Every month, lots of dog owners, and a few cat owners, give their pets some form of heartworm prevention. But recent studies are showing increasing numbers of heartworm-positive pets across the country. Some people believe the worms now have the upper hand. Has our trusted protection failed us?
Dog owners, and a growing number of cat owners understand that once-a-month heartworm preventives keep their pets safe from a very serious cardiovascular parasitic disease. Despite consistent use of preventive medications, a significant number of dogs are testing positive for heartworms, especially in the mosquito heavy Southeastern U.S. Are we seeing the beginnings of a resistance movement?
In some cases, careful questioning of the clients reveals some monthly doses of medication were not given, opening the door for potential infection. In other cases, medical records and client compliance appear to be complete, yet the pet is positive on the annual heartworm blood test.
Heartworm preventive works by killing immature heartworm larvae that are spread by mosquitoes. In theory, a pet who receives medication each month should be protected and never have a positive heartworm test. Why then, do some dogs test positive?
Many owners are quick to blame the heartworm preventives. They believe continued use of the drugs will create resistant worms and that will lead to an increase in positive cases. On the surface, this theory appears to have merit. After all, we know that improper and excessive use of antibiotics can create resistant bacteria.
But according to an article in Veterinary Parasitology, heartworm resistance should not occur. The authors looked at the life cycle of the heartworm, genetic mechanisms of resistance as well as the timing and dose of the heartworm medications. Their conclusion shows the current medications are unlikely to select for any sort of genetic resistance among the heartworm parasite. In other words, it is doubtful current heartworm preventive practices are causing any resistance. So, what is happening with these heartworm positive dogs?
As unpopular as it sounds, pet owners and veterinarians may have to share the blame. A pet owner who fails to purchase enough preventative medication is putting their pet at risk. Also, research shows that nearly 50 percent of dog owners who buy heartworm prevention do not give the medication as directed. I will admit that I have been late, on occasion, giving my dogs their pills.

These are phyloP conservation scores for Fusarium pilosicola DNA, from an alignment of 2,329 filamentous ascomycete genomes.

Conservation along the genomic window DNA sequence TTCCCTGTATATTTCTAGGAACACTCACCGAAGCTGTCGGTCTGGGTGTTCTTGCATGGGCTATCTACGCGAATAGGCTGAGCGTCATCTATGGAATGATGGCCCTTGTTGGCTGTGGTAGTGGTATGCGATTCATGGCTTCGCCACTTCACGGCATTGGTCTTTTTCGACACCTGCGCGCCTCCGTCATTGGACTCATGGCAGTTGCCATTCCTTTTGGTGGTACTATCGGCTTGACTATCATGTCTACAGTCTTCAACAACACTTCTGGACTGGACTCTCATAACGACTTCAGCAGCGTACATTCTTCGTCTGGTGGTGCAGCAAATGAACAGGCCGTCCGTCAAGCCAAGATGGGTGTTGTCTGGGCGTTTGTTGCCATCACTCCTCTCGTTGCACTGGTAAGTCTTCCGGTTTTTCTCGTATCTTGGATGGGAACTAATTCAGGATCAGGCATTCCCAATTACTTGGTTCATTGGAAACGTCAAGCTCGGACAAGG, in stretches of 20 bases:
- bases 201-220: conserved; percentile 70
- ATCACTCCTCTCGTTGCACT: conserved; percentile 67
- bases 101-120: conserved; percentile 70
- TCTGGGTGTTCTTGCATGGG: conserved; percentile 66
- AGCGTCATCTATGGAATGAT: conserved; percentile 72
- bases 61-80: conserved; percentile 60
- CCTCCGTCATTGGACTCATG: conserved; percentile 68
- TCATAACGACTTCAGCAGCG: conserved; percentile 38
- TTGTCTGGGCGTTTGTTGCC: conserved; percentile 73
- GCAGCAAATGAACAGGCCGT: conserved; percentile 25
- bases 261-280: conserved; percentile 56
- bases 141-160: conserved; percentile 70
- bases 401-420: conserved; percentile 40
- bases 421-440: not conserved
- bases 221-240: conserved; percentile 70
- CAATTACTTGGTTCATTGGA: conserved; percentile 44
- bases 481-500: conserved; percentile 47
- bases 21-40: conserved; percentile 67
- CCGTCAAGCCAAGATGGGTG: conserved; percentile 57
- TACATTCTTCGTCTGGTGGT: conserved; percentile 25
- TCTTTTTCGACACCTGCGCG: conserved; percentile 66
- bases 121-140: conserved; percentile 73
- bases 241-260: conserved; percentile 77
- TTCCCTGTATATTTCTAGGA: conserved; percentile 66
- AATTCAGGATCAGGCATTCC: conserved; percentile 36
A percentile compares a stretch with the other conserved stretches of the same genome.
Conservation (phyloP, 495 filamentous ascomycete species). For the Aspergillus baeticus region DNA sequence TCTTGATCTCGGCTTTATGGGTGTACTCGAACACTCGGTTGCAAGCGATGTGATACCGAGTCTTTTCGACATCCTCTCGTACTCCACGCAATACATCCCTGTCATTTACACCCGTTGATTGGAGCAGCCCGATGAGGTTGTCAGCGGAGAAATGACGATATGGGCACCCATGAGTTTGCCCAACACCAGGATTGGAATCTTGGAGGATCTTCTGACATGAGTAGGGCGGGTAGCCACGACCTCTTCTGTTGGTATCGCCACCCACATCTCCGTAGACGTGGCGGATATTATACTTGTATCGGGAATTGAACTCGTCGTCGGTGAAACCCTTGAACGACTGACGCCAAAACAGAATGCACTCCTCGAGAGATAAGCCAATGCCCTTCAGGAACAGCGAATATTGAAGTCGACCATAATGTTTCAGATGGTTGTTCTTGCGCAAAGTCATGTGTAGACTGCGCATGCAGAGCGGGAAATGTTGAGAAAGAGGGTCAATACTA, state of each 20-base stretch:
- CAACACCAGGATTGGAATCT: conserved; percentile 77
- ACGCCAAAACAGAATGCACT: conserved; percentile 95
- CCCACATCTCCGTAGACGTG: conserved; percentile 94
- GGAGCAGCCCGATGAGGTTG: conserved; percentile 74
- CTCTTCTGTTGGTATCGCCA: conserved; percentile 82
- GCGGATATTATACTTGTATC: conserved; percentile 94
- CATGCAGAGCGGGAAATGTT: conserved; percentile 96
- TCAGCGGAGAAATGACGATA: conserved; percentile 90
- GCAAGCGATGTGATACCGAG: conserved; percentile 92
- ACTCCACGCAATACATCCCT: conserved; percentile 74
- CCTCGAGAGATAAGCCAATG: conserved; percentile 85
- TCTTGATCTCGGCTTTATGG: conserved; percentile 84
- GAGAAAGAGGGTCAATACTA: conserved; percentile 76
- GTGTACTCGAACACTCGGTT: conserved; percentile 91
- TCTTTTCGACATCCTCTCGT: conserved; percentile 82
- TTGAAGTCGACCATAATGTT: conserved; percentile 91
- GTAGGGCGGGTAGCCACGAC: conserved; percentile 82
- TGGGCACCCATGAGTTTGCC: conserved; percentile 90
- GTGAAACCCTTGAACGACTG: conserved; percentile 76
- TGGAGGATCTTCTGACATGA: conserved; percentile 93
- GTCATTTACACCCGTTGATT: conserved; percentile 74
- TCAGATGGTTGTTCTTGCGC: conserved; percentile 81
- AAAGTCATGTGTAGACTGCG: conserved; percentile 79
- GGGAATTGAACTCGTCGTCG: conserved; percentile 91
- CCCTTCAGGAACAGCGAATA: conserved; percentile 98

Likewise, a veterinary clinic that fails to remind their clients about the importance of year-round prevention is doing a disservice to the pet as well. In order to avoid conflict with pet owners, some veterinary staff might overlook the fact that the owner has not been consistently purchasing heartworm prevention.
Even our pets are not entirely blameless. Pets that take oral medication and "bury" it or spit it out won't benefit from its protection. Also, if your pet has an upset stomach the day you give the medication, the complete dose could be lost in a bout of vomiting or diarrhea.
In all of this negativity, there is good news. Experts state that the heartworm preventive failure rate is less than 1 in a million; meaning that if your dog takes his medication routinely, the chances of developing heartworm disease is almost non-existent.
Additionally, veterinarians have multiple options available to clients for providing protection to their pets. Monthly chewable tablets, like HeartGard Plus and Interceptor, are available along with topical formulations for more finicky pets.
Finally, all of the manufacturers of heartworm preventive medication guarantee their products. They will pay for heartworm disease treatments if your dog tests positive.
Sometimes, it's easier for people to blame the product rather than admit to a very common mistake, but the fact is pet owner compliance problems may be the biggest reason for more pets with what appears to be heartworm preventive failure.
Regardless of the reason, follow your veterinarian's advice about heartworm prevention. As always, your family veterinarian will have the best advice. Beware of Internet sites circulating unfounded rumors and opinions from dubious sources. To see a video explaining heartworm disease in our pets, visit www.MyVNN.com.
– R. Craig Brakeman, DVMBanfield, The Pet Hospital of Traverse City